Electronics, Flea Markets, Radios

Philips 260 Radio – Restoration

This was another find at a local flea market, a nice looking Philips 260 Radio (90AL260/00). Except being dirty it had all the buttons intact, the battery cover present and the telescoping antenna seemed original and its retainer was not cracked.

Presentation

I popped 4 AA batteries inside and tested it (video muted by default to avoid surprises due to loud popping sounds):

Philips 260 – Testing

As you can see, there were problems: FM reception seemed good but with large popping sounds when tuning into a station. The MW/LW reception was missing and a very faint hiss is heard with Volume set to maximum.

This behavior was very similar to the previous Philips 380 Radio I restored, thus, I decided to open this one up and have a look.

Opening up

There is a single screw holding the case together and is located in the battery compartment area. The other screw in the top corner just holds the antenna. Using a plastic spudger I carefully worked around the seam, paying attention to try to lift it vertically. There are 6 retainer clips in total, I have highlighted them below:

Inside there was a clean circuit board:

Straight away I decided to fiddle with the band switch. The switch has 3 positions but there could have been some ‘in between’ spots where reception could work – which is a indicator for switch oxidation:

Philips 260 – Fiddling with the Band Switch (muted by default, loud!)

Trying to have a look at the band switch …

Band Switch closeup

… revealed black oxidation buildup. However, I could not desolder it as its the pins were under the white tuning wheel:

Philips 260 – Back side of the circuit board

Re-threading the tuning string is tedious, thus there was nothing to lose by cleaning “in situ”. I first used Isopropyl Alcohol to clean the dirt, then switched to contact cleaner – all this while moving the band switch a lot. Drawback is that sliding movement becomes very difficult as dust / grease is washed away. Applying silicone grease did not help much though.

Using sewing machine oil was tempting, but I first had to make sure that it is not conductive:

Sewing machine oil – testing conductivity

I do not know if this specific oil breaks down in future and become conductive – but at least I postponed the moment when the switch needs to be physically taken off to be properly cleaned / serviced. It worked perfectly and now to motion is very smooth.

The extremities of the sliding switch (FM and LW) make perfect contact – as the switch pins are exposed on the sides and I could clean them with a q-tip. However, the AM band pins are in the center of the button covered by the plastic knob and impossible to reach physically. Thus there is still a chance that sliding to AM (center position) is prone to glitches – but a gentle wiggle makes it work.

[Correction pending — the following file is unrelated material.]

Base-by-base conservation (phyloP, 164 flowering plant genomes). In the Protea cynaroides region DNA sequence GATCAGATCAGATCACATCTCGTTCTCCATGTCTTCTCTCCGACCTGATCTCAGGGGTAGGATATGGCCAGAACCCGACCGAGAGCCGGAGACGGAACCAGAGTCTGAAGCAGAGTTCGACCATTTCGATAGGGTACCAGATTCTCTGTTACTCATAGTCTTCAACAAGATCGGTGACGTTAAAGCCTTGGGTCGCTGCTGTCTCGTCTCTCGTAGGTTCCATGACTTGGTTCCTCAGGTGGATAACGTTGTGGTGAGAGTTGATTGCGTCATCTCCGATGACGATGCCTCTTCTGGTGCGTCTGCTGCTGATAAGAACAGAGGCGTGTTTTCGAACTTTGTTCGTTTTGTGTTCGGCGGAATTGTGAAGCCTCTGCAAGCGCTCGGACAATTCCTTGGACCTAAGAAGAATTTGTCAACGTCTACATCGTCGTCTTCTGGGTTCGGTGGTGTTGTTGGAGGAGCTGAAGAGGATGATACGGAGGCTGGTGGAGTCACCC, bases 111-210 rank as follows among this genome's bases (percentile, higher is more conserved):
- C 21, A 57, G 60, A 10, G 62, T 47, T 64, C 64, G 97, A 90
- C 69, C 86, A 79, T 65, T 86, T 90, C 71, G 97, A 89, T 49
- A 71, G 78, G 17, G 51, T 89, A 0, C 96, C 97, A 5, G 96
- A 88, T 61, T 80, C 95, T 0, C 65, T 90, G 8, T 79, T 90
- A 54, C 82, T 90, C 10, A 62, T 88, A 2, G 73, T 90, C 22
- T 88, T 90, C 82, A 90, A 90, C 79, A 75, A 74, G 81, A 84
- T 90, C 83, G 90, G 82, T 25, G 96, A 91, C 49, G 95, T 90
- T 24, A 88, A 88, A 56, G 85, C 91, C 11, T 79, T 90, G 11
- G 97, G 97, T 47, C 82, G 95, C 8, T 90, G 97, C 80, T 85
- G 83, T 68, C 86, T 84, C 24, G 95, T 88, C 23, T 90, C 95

The Tone switch was easier to clean / grease, as it is exposed:

Volume pot

Volume pot was dirty and first I had to clean it up:

Then prying off the seal /c over with an cutter blade I made room to spray contact cleaner inside:

Prying off the seal for an opening to spray contact cleaner

The potentiometer on this radio behaved sanely – at minimum, the volume very low and gradually increased as pot was rotated. Trying to build up an intuition for other radios I may fix in the future, I put the meter on it to see how a good volume pot behaves. Mind you, this is to compare with the pot of the Philips 380 radio. This one reads 5-6Ω with Volume is On at Minimum – almost bringing the input signal to ground and silencing the output which is correct. The highest it reads is almost 18kΩ (schematics asks for 20kΩ potentiometer):

Philips 260 – Volume Potentiometer measurements

Fixing the tear in the speaker cone

After taking the radio apart, I noticed a suspicious tear in the cone of the speaker. I figured maybe the previous owner may have caused it, but two things stood out: 1) the dust preventing cloth covering the was intact:

2) there is no direction to the tear, the material on both sides of the code is fluffed up, but larger on the back side.

Not an expert in speaker cones or in accident investigations, the most plausible conclusion is that the cone started to tear itself up due to old age. And maybe vibrations due to the loud cracking sounds ? The speaker itself is very rigid, feels like it has no travel distance at all.

I do not have any special flexible glue for speakers, thus I decided to use Pattex Ultra gel 3g which is said to remain flexible and withstand vibration and torsion. I applied a tiny bit which I spread (being gel helps, as it doesn’t soak up immediately) using a q-tip and left it overnight to harden:

Now the whole area seems rigid enough, just like the good areas around it – the material around the initial tear is supported to prevent the tear from spreading. Not sure if this is the right fix though, it may be that the membrane may now tear around the glued area – but on the other hand, I’m not going to use the radio except for small demos – thus, I think is a good fix.

Putting the radio back together

I’ve de-greased the radio using wet wipes, including all the little ridges and indentations.

Battery compartment needed cleaning – but very hard to take all the rust away:

Greasing (or oiling) the screws helps – they go in easier and old plastic threads are better protected instead of maybe torn away:

A little dab of oil

Another small challenge was pairing the knob (on the outside back case) with the slider switch on the circuit board:

The radio was now assembled:

QA Test

A final demo with the radio repaired and working:

Philips 260 Radio – Working

It was a fun restoration – first time having to fix a speaker. Now ready is clean and fully working.

Leave a Reply